“I believe all three catchers are intelligent and will surely be able to handle the pitching staff” Mutz said. “MacIver and Mazur both have played for me and understand my expectations and how I call a game. Duer is a seasoned catcher who plays for a quality program and will definitely be able to handle a pitching staff.”
            At the beginning of the season, Hayden Duer will be the starting catcher for the Sweets because both MacIver and Mazur will be in school in early June. He has shown his offensive capabilities so far this season at CSUMB. Through April 10th, he is hitting .292 with seven home runs and 21 RBIs in 32 games.
            Duer will be behind the plate on June 3rd when the Sweets welcome in the Victoria HarborCats to Borleske Stadium for opening day. To purchase tickets, you can go to or check out the Sweets Shoppe in downtown Walla Walla.

            Check out the blog in a couple weeks for when we breakdown the pitching staff that these catchers will be relaying the signs to!

Tuesday, April 5, 2016

Position Breakdown Announcement 2016 (by Zach Bigley)

While 2016 is bound to be a great year for the Walla Walla Sweets, it is going to take special performances at different positions for the Sweets to make it truly memorable. To get you as a fan more excited for this season and to get to know the positions a little bit better, I am going to break down this team position group by position group.

Every other week, I will release a breakdown and here is the schedule:
April 12: Catchers
April 26: Pitchers
May 10: Infielders
May 24: Outfielders

These breakdown will include quotes from coaches and analysis of what they have done in their careers and their possible impacts on the Sweets this summer.

If you have an idea of what you want to see in these recaps or any other videos, interviews or previews you want to see, feel free to email me at

Tuesday, March 22, 2016

You've been a host family if...

To be very honest - it's 10:30 at night, I have a 7 am meeting, and we are less than 80 days until Opening Day. Writing a blog post was almost on the list of "next week". Especially since I was struggling to get my other projects done for the day (we did manage to buy a new refrigerator for our home - so I feel good about that).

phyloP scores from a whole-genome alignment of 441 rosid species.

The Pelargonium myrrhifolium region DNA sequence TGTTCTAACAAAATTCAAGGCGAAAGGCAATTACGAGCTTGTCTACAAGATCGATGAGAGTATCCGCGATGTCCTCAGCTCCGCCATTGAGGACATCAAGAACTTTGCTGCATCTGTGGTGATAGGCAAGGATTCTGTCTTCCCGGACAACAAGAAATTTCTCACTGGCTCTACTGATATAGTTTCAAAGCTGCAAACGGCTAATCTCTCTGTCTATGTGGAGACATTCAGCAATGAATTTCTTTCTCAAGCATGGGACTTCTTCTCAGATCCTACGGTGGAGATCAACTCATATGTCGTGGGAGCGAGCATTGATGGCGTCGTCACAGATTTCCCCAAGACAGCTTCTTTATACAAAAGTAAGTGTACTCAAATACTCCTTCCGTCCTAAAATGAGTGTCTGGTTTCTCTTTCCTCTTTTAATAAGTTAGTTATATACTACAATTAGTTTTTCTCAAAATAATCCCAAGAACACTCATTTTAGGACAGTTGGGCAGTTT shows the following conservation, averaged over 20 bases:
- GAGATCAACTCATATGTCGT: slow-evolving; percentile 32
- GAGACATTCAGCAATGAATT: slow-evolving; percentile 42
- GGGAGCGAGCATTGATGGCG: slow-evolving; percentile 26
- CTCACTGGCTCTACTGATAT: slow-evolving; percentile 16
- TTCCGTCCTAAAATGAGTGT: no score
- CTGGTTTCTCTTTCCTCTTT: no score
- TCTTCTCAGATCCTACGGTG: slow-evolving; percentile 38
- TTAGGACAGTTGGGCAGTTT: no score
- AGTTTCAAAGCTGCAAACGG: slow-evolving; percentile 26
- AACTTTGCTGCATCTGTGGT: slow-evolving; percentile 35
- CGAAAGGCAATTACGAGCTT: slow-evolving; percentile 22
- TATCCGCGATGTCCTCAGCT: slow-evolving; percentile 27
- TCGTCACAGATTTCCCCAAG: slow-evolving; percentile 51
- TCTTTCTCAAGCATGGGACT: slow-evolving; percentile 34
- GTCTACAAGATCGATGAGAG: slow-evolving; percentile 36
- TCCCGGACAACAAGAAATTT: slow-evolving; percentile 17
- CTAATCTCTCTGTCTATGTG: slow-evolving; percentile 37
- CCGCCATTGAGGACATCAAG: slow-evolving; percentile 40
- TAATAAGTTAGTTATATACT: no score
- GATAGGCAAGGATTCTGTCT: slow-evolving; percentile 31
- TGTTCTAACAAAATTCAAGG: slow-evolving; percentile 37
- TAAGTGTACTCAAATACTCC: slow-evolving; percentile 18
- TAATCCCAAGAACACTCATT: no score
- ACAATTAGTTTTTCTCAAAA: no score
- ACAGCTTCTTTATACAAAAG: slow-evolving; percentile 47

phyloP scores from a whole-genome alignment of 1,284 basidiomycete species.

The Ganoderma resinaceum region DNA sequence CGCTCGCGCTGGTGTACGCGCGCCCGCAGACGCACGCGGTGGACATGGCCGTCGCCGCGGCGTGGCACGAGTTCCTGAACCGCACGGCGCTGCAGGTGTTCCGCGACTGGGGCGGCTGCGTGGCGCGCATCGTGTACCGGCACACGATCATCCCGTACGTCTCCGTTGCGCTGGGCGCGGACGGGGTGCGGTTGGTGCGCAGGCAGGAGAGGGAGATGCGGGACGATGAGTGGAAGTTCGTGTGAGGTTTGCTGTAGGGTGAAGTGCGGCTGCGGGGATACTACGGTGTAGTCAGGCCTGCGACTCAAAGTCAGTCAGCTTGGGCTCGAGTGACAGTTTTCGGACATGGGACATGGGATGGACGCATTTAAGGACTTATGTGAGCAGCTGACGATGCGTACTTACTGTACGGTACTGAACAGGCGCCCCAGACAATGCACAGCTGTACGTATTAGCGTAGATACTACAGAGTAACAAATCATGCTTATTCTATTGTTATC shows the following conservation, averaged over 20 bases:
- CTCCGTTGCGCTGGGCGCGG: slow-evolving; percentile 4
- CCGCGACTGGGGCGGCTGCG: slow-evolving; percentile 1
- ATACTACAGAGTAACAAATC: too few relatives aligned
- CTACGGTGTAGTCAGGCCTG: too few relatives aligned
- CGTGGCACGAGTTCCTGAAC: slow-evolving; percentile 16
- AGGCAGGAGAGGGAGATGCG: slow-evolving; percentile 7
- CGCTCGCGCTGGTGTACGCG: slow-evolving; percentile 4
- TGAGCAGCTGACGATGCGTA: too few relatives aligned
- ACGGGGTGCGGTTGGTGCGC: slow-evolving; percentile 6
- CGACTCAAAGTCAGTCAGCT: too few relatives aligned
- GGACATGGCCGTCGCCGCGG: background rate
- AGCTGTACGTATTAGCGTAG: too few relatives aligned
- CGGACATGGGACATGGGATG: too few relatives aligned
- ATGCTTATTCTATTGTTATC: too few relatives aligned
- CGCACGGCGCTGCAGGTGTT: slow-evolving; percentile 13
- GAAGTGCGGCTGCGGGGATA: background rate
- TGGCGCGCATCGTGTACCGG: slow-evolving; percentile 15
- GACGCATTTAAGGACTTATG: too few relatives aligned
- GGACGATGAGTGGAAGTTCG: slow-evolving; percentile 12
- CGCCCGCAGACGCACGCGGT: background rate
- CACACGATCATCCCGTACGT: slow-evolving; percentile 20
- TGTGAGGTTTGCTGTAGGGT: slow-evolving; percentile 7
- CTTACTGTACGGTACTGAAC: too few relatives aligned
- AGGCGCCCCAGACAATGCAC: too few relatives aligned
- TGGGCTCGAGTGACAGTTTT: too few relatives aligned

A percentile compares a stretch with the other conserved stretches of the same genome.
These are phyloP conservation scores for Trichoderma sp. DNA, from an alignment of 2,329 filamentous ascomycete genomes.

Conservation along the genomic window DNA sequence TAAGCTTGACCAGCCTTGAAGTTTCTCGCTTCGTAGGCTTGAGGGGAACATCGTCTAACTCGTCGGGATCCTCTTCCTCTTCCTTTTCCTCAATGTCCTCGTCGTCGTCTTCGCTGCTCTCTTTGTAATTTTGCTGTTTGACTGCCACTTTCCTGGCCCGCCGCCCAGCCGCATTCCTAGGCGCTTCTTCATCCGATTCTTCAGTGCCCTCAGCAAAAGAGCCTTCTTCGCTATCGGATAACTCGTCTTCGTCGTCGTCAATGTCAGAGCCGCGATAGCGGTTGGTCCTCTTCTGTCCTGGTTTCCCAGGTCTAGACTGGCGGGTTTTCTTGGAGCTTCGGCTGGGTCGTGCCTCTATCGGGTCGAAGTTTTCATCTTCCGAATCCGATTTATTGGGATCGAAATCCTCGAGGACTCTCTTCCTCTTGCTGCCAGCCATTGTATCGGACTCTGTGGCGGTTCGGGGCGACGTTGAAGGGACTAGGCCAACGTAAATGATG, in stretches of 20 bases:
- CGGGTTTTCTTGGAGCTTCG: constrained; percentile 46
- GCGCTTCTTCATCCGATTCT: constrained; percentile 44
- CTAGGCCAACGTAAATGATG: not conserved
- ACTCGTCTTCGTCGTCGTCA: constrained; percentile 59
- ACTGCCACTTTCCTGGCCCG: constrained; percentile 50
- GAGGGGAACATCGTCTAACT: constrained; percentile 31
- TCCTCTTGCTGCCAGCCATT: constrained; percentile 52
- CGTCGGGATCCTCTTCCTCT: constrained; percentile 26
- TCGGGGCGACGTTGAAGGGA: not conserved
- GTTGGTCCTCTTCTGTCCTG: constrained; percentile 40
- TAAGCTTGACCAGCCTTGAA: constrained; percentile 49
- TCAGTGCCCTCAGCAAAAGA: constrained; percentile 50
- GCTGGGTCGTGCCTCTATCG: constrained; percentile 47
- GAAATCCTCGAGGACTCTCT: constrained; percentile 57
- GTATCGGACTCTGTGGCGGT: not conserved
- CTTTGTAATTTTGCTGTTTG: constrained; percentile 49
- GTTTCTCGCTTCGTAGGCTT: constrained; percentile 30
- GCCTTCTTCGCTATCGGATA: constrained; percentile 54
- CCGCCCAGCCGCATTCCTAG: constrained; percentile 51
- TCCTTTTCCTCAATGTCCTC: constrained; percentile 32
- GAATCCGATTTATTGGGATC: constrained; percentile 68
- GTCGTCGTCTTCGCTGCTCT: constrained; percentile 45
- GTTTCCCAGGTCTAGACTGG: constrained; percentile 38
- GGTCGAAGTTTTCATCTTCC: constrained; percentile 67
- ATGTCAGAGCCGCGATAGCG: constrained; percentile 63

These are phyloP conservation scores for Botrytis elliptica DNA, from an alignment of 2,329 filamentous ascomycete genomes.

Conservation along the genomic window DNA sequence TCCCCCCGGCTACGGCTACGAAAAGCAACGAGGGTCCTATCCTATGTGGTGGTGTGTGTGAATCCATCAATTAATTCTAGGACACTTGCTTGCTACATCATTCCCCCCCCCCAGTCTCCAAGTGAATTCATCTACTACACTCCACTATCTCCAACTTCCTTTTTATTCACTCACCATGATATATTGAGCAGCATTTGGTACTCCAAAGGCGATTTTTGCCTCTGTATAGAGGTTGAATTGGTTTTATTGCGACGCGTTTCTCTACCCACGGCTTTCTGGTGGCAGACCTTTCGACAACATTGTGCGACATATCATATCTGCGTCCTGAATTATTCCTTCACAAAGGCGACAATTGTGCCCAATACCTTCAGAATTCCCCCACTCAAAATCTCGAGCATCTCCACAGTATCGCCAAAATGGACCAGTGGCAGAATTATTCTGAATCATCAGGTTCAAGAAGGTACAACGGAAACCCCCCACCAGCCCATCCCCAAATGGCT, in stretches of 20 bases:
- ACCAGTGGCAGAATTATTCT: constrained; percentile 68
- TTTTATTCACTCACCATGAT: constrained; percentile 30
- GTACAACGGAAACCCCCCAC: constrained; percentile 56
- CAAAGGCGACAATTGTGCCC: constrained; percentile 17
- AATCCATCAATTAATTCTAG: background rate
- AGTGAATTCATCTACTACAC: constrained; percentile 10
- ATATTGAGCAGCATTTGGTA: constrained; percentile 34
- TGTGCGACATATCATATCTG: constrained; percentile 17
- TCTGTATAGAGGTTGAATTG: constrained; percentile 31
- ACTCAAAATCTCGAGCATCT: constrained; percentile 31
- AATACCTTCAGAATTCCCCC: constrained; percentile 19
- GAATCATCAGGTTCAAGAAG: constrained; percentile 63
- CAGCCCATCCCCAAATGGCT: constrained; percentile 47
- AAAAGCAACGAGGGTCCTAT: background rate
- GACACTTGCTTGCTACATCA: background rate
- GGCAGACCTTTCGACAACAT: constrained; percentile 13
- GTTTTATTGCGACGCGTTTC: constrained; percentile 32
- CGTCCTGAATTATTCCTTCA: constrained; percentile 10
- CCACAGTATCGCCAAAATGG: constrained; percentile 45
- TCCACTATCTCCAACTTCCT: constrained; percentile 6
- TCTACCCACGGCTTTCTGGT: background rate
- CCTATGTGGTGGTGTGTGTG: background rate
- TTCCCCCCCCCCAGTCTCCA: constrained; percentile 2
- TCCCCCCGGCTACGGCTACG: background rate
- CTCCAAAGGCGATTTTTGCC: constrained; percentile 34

As I work my way down the list of things to get done for the start of the season, there is one item on my list (besides promotional giveaways) that keeps me up at night - and that is host families. I am not kept up at night because we don't have good ones - in Walla Walla, we have the best of the best. But, I always sweat this time of year as to whether we will have the right ones and enough of them.

I love our host families. I lived out of the country for two years, where I communicated in a different language, with a different culture. We had apartments that were arranged for us (which was nice), but while they were safe (usually) and provided the amenities of home, they weren't home. During the week, we'd have the opportunity to share a meal or visit with families in the area. Home-cooked meals, children happy and laughing, stories and a vibe that only come from a real home - that little slice of heaven kept me energized, happy and focused on the work that I had to do while abroad. That is what I believe our host families provide to our players every season.

Have you ever waited up until 11:30 pm with a prepared meal wrapped in tin foil, after everyone else has gone to bed, to visit with the young man that isn't your son? The young man that may have had the game-winning hit, or maybe the big error that cost the team the game, or possibly the toughest of all - the guy who's name never made it onto the lineup card? The guy who is likely 6-8 hours (at minimum) away from home, missing every creature comfort he has known to pursue a career in a game/profession where only 5% of the draft picks make it? If you have, you are likely a host family.

When a complete stranger leaves a
member of your family, you've been a host family.
Have you ever made a sign for a player so he knows at least (1) person in the crowd that night is cheering for him? Have you driven to the airport to pick up a girlfriend who is seeing wheat fields for the first time? Have you ever waited in an emergency room as a player had an x-ray or MRI...or was seizing? If you have, you are likely a host family.

Have you ever purchased eggs - 4 dozen at a time - knowing you will purchase thee same amount again next week? Did you know that they sell 2-gallon jugs of chocolate milk (1 gallon jugs held together with plastic wrap)? Have you ever wondered how a 170-lb young man can consume 4000 calories in a day? If you have, you are likely a host family.